Type species: abhadraca Walker.
Synonyms: Ptochophyle Warren (type species notata Warren,
New Guinea) syn. n.; Chrysolene Warren (type species deviaria Walker
= faganaria Guenťe (see Yazaki (1996a) for homonymy of togata Fabricius),
Sri Lanka) syn. n.; Heteroctenis Meyrick (type species dracontias Meyrick).
The genera Chrysocraspeda and Ptochophyle have until now
been treated as distinct, mainly on presence or absence of an areole in the
forewing venation (Prout, 1938, Gross-Schmett. Erde 12: 158). The
constancy of features of the male and female genitalia indicates that it would
be preferable to bring them together in one large genus.
Most species are brightly and conspicuously marked, with a great variety
of pattern and wing shape. Male antennae are usually bipectinate, those of the
female, with a few exceptions, filiform.
Features of the male abdomen are diagnostic: The sternites narrow
towards the apex of the abdomen (Fig 9), the eighth having the narrowest
sclerotisation, central, triangular; the uncus is reduced to a short,
tongue-like structure, with setae along the lateral margins or even divided into
two socius like structures. The valve is simple, narrow, with a long spine
arising from the centre of the base and extending almost to the valve apex or in
some cases beyond it; the sacculus has a number of dark, rather needle-like
setae; the aedeagus often has a digitate lobe apically or a spined structure;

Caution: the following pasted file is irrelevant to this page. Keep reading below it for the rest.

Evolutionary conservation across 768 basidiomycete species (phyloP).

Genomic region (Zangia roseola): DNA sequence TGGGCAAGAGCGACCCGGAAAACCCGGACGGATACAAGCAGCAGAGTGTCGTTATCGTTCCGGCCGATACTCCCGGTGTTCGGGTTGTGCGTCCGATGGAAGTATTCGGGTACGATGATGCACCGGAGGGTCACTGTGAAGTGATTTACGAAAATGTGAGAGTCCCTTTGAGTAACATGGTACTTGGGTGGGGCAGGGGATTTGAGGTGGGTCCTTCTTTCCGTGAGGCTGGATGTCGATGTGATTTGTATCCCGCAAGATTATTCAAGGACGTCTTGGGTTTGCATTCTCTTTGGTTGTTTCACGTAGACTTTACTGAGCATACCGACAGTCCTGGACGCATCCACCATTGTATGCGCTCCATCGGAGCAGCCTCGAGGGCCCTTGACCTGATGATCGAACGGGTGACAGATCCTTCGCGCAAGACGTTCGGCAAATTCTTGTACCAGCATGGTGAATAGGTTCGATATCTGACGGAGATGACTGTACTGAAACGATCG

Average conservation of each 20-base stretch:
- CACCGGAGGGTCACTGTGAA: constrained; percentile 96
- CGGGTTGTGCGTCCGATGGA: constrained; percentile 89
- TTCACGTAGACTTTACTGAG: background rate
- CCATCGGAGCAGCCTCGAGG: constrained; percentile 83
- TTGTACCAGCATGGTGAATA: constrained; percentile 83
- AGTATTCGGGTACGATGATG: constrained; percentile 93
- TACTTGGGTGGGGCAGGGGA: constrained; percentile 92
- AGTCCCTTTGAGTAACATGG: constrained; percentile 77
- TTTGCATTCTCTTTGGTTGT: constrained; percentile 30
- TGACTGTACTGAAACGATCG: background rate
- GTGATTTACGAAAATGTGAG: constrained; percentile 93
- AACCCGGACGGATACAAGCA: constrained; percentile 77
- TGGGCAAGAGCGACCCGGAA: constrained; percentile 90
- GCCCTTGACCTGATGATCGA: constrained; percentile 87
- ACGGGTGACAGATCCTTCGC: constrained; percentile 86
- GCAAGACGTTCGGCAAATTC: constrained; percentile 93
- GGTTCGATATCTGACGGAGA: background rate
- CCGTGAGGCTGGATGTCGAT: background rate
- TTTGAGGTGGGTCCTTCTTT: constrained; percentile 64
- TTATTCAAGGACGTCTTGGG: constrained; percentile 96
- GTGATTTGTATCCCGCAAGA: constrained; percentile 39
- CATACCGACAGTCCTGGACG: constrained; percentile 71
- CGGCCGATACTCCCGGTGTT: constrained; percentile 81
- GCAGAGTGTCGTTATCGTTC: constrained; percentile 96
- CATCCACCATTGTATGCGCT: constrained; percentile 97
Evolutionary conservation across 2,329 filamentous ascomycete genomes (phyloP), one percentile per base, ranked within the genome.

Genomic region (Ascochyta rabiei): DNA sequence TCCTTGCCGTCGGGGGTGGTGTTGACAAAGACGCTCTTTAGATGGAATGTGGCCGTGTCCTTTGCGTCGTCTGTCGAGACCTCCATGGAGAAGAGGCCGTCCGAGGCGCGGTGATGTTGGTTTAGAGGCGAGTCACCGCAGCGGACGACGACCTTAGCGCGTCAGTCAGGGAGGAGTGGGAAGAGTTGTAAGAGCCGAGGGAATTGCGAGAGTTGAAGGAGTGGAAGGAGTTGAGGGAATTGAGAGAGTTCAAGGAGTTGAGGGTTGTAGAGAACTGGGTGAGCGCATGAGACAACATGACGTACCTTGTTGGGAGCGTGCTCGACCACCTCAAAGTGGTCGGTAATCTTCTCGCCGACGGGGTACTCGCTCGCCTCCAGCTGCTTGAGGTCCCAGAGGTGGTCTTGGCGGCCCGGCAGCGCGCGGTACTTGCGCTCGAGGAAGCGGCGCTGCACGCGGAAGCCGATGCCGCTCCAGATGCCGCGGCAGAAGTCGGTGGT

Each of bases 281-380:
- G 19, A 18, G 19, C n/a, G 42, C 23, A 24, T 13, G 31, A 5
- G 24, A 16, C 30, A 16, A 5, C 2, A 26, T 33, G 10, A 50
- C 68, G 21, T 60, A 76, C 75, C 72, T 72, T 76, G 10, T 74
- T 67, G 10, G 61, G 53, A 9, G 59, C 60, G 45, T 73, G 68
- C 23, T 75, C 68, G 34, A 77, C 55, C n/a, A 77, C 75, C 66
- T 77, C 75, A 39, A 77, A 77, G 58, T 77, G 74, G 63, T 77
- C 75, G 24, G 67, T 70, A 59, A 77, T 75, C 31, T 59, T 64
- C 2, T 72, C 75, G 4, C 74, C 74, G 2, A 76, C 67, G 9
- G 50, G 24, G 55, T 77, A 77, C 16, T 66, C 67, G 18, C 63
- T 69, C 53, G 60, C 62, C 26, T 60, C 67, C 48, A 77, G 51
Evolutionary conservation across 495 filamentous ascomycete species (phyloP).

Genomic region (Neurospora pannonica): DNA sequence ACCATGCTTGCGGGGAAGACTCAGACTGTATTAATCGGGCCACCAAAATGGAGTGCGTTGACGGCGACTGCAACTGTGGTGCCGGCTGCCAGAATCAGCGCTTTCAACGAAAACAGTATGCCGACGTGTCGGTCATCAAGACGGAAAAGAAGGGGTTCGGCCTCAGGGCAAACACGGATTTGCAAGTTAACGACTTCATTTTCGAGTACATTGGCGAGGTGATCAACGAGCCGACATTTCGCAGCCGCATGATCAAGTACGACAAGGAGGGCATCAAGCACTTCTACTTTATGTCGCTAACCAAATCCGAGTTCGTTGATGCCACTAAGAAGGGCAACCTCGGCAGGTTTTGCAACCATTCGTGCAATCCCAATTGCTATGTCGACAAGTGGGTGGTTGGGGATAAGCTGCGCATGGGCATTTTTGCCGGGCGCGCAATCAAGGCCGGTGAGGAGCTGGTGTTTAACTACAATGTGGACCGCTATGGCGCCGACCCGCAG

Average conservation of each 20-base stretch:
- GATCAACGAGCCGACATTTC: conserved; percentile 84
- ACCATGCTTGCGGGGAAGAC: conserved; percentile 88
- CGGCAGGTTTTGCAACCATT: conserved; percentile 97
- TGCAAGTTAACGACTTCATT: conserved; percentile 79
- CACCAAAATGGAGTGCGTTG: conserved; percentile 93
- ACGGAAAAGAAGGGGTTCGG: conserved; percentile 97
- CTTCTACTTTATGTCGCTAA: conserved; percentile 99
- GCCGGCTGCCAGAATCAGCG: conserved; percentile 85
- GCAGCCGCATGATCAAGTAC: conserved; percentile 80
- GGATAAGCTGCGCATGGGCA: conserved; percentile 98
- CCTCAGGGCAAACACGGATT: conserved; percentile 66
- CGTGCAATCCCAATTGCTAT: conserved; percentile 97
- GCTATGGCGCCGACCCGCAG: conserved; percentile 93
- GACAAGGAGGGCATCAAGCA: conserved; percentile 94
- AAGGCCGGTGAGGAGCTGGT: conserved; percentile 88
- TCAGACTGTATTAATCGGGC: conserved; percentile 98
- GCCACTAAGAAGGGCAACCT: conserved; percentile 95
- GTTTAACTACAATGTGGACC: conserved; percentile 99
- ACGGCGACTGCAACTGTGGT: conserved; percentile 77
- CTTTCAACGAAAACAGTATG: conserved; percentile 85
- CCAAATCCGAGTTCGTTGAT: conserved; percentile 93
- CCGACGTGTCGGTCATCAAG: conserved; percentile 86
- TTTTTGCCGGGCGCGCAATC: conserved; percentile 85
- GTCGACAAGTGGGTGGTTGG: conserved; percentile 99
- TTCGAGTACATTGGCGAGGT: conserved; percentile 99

the vesica is globular, with diverticulae and occasionally cornuti.
ovipositor lobes are distinctive, directed ventrally, each somewhat arched, and
having dark rugosity over their surface amongst the setae. Their bases are
linked ventrally by a sclerite shaped somewhat like a sting-ray (see Figs 12,
14). The membrane dorsal to the ovipositor lobes is usually rather balloon-like.
When ornamentation is present in the bursa, this consists of a pair of scobinate
signa, usually circular, sometimes elongated parallel to each other
In both sexes the
tympanic bullae are separated by the basal margin of the second sternite which
is distinctively semicircular and usually thickened in a narrow strip (Fig 10).
The larvae and pupae
of two species are described later, and those of two more are described by
Bigger (1988). The pupa is typical of the cosymbiines, square-shouldered and
been noted in several plant families but there are several records for the Eugenia/Syzygium
complex in Myrtaceae (e.g. Singh, 1953; Zhang, 1994; species records
below). Bigger (1988) described two species feeding on Terminalia (Combretaceae)
in the Solomons. Yunus & Ho (1980) recorded C. dischista Prout from Adenanthera
(Leguminosae) in Peninsular Malaysia.
The genus is
extremely diverse throughout the Old World tropics and subtropics, with
particular richness in Madagascar, Sundaland and New Guinea. The easterly limits
are in the Solomons. There are at least thirty species in Borneo. These tend to
be rather rare and mostly recorded from the lowlands, often from swamp forest.
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